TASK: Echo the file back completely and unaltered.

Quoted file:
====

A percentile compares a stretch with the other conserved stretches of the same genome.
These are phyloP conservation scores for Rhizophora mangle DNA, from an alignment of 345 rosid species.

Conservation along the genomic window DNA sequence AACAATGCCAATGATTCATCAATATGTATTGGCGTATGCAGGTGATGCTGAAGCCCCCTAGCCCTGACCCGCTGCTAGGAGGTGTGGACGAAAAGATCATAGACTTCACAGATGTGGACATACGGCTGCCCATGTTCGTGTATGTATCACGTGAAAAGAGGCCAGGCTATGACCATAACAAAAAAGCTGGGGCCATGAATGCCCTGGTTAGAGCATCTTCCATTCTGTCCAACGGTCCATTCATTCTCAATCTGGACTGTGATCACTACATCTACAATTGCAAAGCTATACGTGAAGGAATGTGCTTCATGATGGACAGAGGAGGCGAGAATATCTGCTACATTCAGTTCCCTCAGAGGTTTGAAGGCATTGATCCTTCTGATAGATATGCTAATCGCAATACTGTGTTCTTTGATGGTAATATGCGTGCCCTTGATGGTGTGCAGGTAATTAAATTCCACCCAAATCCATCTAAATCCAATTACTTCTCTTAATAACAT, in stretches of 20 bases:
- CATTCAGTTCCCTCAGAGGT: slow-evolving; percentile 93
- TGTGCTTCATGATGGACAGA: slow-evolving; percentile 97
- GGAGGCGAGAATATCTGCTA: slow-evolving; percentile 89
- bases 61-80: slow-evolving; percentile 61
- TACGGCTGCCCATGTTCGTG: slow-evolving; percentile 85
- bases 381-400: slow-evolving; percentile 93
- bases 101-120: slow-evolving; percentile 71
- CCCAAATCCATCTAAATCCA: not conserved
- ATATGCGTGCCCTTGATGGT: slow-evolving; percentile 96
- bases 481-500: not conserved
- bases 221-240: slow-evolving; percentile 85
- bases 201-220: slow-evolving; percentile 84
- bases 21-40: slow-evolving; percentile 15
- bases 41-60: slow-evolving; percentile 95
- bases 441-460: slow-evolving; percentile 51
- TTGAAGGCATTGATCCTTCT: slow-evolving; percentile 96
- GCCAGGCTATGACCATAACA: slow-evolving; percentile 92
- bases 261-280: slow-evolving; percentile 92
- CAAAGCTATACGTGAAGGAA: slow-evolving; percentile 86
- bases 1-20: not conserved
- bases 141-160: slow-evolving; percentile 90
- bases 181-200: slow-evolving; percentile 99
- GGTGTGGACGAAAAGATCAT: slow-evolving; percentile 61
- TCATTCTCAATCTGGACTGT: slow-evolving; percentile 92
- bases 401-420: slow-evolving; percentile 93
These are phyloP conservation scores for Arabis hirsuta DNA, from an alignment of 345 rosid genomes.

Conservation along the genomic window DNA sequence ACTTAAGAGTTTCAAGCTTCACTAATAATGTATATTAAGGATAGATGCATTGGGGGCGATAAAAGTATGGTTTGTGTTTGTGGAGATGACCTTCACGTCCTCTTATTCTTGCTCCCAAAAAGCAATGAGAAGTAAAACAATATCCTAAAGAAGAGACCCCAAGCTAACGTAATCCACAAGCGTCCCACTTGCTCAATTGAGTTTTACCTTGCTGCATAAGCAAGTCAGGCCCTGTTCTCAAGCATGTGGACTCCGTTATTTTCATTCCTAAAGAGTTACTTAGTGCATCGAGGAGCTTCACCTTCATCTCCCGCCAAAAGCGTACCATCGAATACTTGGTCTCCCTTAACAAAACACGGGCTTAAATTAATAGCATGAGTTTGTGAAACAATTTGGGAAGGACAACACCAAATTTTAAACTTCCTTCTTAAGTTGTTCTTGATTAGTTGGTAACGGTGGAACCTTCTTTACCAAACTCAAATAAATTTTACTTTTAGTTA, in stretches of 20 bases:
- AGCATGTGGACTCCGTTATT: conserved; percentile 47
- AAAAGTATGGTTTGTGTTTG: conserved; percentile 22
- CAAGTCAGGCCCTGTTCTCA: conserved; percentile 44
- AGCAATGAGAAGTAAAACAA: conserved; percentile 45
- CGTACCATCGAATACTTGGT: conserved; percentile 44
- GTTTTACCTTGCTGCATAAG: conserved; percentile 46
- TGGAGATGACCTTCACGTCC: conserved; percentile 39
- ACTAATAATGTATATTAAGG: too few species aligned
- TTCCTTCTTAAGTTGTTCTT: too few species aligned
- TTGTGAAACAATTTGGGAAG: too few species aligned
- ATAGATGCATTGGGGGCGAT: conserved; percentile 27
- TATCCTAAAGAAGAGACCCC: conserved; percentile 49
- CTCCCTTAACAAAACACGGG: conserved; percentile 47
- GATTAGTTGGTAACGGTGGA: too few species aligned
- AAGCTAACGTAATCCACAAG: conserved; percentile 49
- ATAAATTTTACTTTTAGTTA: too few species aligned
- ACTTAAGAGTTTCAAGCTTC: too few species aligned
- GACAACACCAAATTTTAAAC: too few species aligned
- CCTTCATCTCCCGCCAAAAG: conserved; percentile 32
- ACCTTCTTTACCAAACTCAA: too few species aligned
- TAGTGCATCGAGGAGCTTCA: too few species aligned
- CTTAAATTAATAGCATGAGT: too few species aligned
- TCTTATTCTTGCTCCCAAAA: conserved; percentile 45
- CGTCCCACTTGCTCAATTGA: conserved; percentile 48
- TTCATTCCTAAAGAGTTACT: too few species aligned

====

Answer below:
A percentile compares a stretch with the other conserved stretches of the same genome.
These are phyloP conservation scores for Rhizophora mangle DNA, from an alignment of 345 rosid species.

Conservation along the genomic window DNA sequence AACAATGCCAATGATTCATCAATATGTATTGGCGTATGCAGGTGATGCTGAAGCCCCCTAGCCCTGACCCGCTGCTAGGAGGTGTGGACGAAAAGATCATAGACTTCACAGATGTGGACATACGGCTGCCCATGTTCGTGTATGTATCACGTGAAAAGAGGCCAGGCTATGACCATAACAAAAAAGCTGGGGCCATGAATGCCCTGGTTAGAGCATCTTCCATTCTGTCCAACGGTCCATTCATTCTCAATCTGGACTGTGATCACTACATCTACAATTGCAAAGCTATACGTGAAGGAATGTGCTTCATGATGGACAGAGGAGGCGAGAATATCTGCTACATTCAGTTCCCTCAGAGGTTTGAAGGCATTGATCCTTCTGATAGATATGCTAATCGCAATACTGTGTTCTTTGATGGTAATATGCGTGCCCTTGATGGTGTGCAGGTAATTAAATTCCACCCAAATCCATCTAAATCCAATTACTTCTCTTAATAACAT, in stretches of 20 bases:
- CATTCAGTTCCCTCAGAGGT: slow-evolving; percentile 93
- TGTGCTTCATGATGGACAGA: slow-evolving; percentile 97
- GGAGGCGAGAATATCTGCTA: slow-evolving; percentile 89
- bases 61-80: slow-evolving; percentile 61
- TACGGCTGCCCATGTTCGTG: slow-evolving; percentile 85
- bases 381-400: slow-evolving; percentile 93
- bases 101-120: slow-evolving; percentile 71
- CCCAAATCCATCTAAATCCA: not conserved
- ATATGCGTGCCCTTGATGGT: slow-evolving; percentile 96
- bases 481-500: not conserved
- bases 221-240: slow-evolving; percentile 85
- bases 201-220: slow-evolving; percentile 84
- bases 21-40: slow-evolving; percentile 15
- bases 41-60: slow-evolving; percentile 95
- bases 441-460: slow-evolving; percentile 51
- TTGAAGGCATTGATCCTTCT: slow-evolving; percentile 96
- GCCAGGCTATGACCATAACA: slow-evolving; percentile 92
- bases 261-280: slow-evolving; percentile 92
- CAAAGCTATACGTGAAGGAA: slow-evolving; percentile 86
- bases 1-20: not conserved
- bases 141-160: slow-evolving; percentile 90
- bases 181-200: slow-evolving; percentile 99
- GGTGTGGACGAAAAGATCAT: slow-evolving; percentile 61
- TCATTCTCAATCTGGACTGT: slow-evolving; percentile 92
- bases 401-420: slow-evolving; percentile 93
These are phyloP conservation scores for Arabis hirsuta DNA, from an alignment of 345 rosid genomes.

Conservation along the genomic window DNA sequence ACTTAAGAGTTTCAAGCTTCACTAATAATGTATATTAAGGATAGATGCATTGGGGGCGATAAAAGTATGGTTTGTGTTTGTGGAGATGACCTTCACGTCCTCTTATTCTTGCTCCCAAAAAGCAATGAGAAGTAAAACAATATCCTAAAGAAGAGACCCCAAGCTAACGTAATCCACAAGCGTCCCACTTGCTCAATTGAGTTTTACCTTGCTGCATAAGCAAGTCAGGCCCTGTTCTCAAGCATGTGGACTCCGTTATTTTCATTCCTAAAGAGTTACTTAGTGCATCGAGGAGCTTCACCTTCATCTCCCGCCAAAAGCGTACCATCGAATACTTGGTCTCCCTTAACAAAACACGGGCTTAAATTAATAGCATGAGTTTGTGAAACAATTTGGGAAGGACAACACCAAATTTTAAACTTCCTTCTTAAGTTGTTCTTGATTAGTTGGTAACGGTGGAACCTTCTTTACCAAACTCAAATAAATTTTACTTTTAGTTA, in stretches of 20 bases:
- AGCATGTGGACTCCGTTATT: conserved; percentile 47
- AAAAGTATGGTTTGTGTTTG: conserved; percentile 22
- CAAGTCAGGCCCTGTTCTCA: conserved; percentile 44
- AGCAATGAGAAGTAAAACAA: conserved; percentile 45
- CGTACCATCGAATACTTGGT: conserved; percentile 44
- GTTTTACCTTGCTGCATAAG: conserved; percentile 46
- TGGAGATGACCTTCACGTCC: conserved; percentile 39
- ACTAATAATGTATATTAAGG: too few species aligned
- TTCCTTCTTAAGTTGTTCTT: too few species aligned
- TTGTGAAACAATTTGGGAAG: too few species aligned
- ATAGATGCATTGGGGGCGAT: conserved; percentile 27
- TATCCTAAAGAAGAGACCCC: conserved; percentile 49
- CTCCCTTAACAAAACACGGG: conserved; percentile 47
- GATTAGTTGGTAACGGTGGA: too few species aligned
- AAGCTAACGTAATCCACAAG: conserved; percentile 49
- ATAAATTTTACTTTTAGTTA: too few species aligned
- ACTTAAGAGTTTCAAGCTTC: too few species aligned
- GACAACACCAAATTTTAAAC: too few species aligned
- CCTTCATCTCCCGCCAAAAG: conserved; percentile 32
- ACCTTCTTTACCAAACTCAA: too few species aligned
- TAGTGCATCGAGGAGCTTCA: too few species aligned
- CTTAAATTAATAGCATGAGT: too few species aligned
- TCTTATTCTTGCTCCCAAAA: conserved; percentile 45
- CGTCCCACTTGCTCAATTGA: conserved; percentile 48
- TTCATTCCTAAAGAGTTACT: too few species aligned